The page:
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 이성욱 ( 2011-11-17 08:14:25 , Hit : 2408
 AASLD: African-Americans Face Hep C 'Triple Whammy'

By Michael Smith, North American Correspondent, MedPage Today
Published: November 06, 2011
Reviewed by Robert Jasmer, MD; Associate Clinical Professor of Medicine, University of California, San Francisco and
Dorothy Caputo, MA, RN, BC-ADM, CDE, Nurse Planner  

  
SAN FRANCISCO -- African-Americans face a "triple whammy" when it comes to the hepatitis C virus, a researcher said here.

Two aspects of this triple threat are well known: the high prevalence of the virus in the African-American community and the lower response to therapy of infected individuals, according to Zobair Younossi, MD, of Inova Fairfax Hospital in Fairfax, Va.

But there's a third threat: African-Americans don't spontaneously clear the virus as often as other racial and ethnic groups, Younossi reported at the annual meeting of the American Association for the Study of Liver Diseases. Action Points  
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Note that this study was published as an abstract and presented at a conference. These data and conclusions should be considered to be preliminary until published in a peer-reviewed journal.



Explain that African Americans face three major obstacles when it comes to the hepatitis C virus: high prevalence of the virus in the African-American community, a lower response to therapy, and a lower chance of spontaneous clearance of the virus.



Point out that the reason for the decreased ability of African Americans to spontaneously clear the virus is not known.

"I would call it a triple whammy -- high prevalence, lower chance of spontaneous clearance, and then the lower chance of sustained virologic response," Younossi told MedPage Today.

"This is the population that we really need to focus on and develop something that will help," he said during a poster presentation.

Younossi and colleagues analyzed data collected from 2005 to 2008 by the National Health and Nutrition Examination Survey (NHANES), which included clinical and laboratory data on nearly 15,000 participants.

Included in the data were results for tests for hepatitis C antibodies and RNA, Younossi said, which allowed the researchers to look at rates of spontaneous clearance of the virus.

All told, they found that 192 of the 14,750 participants had antibodies to the virus. Also, 149 of the participants had hepatitis C RNA, indicating they remained infected. The other 43 had cleared the virus naturally.

In a univariate analysis, the only factor that was significantly different between the groups was the proportion of African Americans who remained infected versus those who had cleared the virus (P=0.0163), Younossi said.

The rate of clearance among African-Americans in the cohort was 9.25%, compared with 27.2% among Caucasians and 31.2% among Hispanics.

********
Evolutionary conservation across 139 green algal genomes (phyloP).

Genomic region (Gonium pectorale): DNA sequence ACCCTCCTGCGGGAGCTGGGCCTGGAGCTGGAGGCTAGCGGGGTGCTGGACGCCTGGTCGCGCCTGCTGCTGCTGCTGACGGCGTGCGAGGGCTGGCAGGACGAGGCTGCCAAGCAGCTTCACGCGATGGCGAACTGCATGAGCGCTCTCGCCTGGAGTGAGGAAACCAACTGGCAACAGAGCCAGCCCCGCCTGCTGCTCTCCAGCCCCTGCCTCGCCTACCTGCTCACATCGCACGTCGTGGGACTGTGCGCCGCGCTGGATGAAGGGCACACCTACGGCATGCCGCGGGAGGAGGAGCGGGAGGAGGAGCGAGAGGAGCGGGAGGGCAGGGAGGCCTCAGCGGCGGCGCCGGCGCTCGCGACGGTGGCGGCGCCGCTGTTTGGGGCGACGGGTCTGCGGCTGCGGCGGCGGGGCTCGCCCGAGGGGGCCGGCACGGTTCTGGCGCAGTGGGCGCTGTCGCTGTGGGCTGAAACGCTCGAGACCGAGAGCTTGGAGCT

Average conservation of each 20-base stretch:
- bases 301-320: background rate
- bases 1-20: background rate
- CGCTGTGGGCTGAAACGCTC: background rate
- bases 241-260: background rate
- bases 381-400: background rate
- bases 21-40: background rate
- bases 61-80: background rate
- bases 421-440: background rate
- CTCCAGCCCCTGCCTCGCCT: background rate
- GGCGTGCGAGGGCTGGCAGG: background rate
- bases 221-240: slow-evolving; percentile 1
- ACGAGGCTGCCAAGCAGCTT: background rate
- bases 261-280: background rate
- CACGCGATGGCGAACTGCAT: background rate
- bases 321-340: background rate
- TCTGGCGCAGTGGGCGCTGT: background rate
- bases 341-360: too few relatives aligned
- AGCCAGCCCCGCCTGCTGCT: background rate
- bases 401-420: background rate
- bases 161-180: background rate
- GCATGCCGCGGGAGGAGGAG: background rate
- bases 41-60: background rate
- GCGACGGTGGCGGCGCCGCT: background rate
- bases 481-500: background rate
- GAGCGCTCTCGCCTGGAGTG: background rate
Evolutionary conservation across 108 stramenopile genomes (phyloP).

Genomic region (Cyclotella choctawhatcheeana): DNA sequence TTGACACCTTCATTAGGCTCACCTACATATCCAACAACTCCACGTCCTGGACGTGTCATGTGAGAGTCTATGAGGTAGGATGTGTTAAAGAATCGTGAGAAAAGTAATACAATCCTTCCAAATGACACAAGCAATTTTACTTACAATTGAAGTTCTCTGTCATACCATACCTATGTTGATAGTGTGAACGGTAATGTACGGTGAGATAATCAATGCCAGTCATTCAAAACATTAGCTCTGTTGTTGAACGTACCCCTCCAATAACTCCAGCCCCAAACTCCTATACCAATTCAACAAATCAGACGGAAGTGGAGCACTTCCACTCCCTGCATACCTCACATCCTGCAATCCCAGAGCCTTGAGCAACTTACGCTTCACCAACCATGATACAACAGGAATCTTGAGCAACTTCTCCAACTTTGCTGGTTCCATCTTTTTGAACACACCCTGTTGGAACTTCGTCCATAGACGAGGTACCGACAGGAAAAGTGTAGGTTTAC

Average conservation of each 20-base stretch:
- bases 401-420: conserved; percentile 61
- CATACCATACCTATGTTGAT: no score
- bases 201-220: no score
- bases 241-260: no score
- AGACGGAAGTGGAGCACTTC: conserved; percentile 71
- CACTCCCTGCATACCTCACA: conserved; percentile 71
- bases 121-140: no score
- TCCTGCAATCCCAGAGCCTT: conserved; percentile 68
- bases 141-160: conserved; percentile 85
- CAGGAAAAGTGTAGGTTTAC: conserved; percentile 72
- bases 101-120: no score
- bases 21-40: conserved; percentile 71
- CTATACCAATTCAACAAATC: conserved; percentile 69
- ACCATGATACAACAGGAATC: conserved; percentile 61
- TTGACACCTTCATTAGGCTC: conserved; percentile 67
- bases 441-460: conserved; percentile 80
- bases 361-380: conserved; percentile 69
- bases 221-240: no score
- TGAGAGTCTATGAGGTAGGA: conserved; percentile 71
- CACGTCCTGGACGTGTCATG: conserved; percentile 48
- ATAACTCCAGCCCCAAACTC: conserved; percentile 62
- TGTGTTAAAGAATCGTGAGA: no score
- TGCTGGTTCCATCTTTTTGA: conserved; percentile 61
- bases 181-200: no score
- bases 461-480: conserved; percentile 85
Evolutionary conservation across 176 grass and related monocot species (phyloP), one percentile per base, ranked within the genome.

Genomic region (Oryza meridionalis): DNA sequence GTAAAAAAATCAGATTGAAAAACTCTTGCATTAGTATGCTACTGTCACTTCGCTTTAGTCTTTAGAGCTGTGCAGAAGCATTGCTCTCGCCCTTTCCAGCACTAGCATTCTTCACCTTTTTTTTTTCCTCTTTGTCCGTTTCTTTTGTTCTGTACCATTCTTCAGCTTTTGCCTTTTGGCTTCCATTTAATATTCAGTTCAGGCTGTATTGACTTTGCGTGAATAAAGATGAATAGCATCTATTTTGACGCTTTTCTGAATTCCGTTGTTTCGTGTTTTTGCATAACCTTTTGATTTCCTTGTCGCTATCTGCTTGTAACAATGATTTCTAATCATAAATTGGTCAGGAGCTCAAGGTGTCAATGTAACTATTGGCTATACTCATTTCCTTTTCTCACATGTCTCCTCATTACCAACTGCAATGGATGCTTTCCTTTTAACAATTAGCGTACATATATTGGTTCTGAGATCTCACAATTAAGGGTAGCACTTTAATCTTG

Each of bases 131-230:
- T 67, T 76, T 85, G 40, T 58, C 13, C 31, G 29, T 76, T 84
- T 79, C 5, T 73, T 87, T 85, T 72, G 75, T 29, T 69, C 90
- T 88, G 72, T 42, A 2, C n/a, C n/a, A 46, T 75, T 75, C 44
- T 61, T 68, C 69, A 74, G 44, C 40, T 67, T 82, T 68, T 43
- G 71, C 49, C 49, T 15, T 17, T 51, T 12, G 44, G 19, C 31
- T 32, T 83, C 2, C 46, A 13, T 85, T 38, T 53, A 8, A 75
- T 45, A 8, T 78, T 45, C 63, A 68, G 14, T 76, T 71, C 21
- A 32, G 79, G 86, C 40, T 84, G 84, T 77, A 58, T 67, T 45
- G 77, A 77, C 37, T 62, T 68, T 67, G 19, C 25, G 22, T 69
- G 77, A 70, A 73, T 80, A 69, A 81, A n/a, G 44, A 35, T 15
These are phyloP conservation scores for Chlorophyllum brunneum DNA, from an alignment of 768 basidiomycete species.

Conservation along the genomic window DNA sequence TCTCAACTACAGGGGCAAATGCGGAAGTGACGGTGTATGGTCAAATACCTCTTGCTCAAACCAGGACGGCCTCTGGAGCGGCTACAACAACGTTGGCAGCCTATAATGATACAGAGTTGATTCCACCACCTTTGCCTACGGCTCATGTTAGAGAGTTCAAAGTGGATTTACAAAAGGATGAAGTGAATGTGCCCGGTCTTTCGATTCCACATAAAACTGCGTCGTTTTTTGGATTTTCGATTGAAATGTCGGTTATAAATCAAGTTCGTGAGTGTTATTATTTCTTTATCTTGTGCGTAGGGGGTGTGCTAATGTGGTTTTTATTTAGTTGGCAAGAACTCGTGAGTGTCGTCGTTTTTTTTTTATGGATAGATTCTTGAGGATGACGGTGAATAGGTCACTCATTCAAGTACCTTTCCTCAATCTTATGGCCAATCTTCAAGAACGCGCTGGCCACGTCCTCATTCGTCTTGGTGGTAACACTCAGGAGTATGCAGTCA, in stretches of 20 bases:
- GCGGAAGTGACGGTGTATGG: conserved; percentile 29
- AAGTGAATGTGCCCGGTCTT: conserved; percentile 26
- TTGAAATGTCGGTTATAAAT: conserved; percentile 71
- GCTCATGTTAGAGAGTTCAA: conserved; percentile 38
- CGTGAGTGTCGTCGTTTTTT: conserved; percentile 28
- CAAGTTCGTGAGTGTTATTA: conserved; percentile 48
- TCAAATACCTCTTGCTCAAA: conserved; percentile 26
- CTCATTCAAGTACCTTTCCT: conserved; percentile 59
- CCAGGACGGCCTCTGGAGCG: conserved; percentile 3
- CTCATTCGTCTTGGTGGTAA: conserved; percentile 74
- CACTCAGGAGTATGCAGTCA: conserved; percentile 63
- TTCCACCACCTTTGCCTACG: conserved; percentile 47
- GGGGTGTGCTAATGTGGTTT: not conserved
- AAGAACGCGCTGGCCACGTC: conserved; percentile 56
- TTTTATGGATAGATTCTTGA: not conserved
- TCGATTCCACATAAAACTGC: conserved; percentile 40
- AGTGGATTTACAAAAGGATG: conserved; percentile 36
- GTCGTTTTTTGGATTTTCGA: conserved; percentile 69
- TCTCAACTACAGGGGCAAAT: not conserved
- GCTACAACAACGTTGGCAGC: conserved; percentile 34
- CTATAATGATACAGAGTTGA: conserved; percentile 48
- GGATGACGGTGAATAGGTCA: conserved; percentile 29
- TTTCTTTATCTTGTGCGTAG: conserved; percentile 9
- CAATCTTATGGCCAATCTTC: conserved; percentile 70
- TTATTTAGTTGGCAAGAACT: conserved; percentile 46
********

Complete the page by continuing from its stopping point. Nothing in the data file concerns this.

In a multivariate analysis, Younossi said, the only independent predictor of not being able to clear the virus was African-American race. The odds ratio for non-clearance for African Americans, compared with Caucasians, was 3.80, with a 95% confidence interval from 1.31 to 11.36, which was significant at P=0.015.

The finding is, "not unexpected," according to Gary Davis, MD, of Baylor University Medical Center in Dallas, who was not involved in the study.

Davis told MedPage Today that analysis of smaller cohorts had suggested the disparity and the confirmation in such a large group is useful and important.

The explanation may lie in a genetic factor: a single nucleotide polymorphism in the IL28b gene that has been shown to reduce the response to therapy, and may also cut the rate of spontaneous clearance, he added.

People with the two copies of the C allele of the gene respond best to treatment, while those with two copies of the T allele are most resistant. Those with one copy of each allele fall in the middle.

There is evidence that the same is true for the ability to clear the virus naturally, Davis said, and since the T allele is more common in African Americans, it would explain the findings of Younossi and colleagues.

Younossi told MedPage Today it's likely that the genetics plays an important role, but he said he believes that genetics is only a component and not the main reason for the response rates.

The researchers did not report external support for the study. Younossi reported financial links with Vertex, Biolex, Tibotec, and Salix.

Davis reported financial links with Vertex, Tibotec, Genentech, Abbott, Boehringer Ingelheim, Bristol-Myers Squibb, Gilead, Novartis, and Pharmasset.




Primary source: Hepatology
Source reference:
Younossi ZM, et al "African Americans are less likely to have natural clearance of hepatitis C virus (HCV) infection: The findings from recent U.S. population data" Hepatology 2011; 54(4); Abstract 396.








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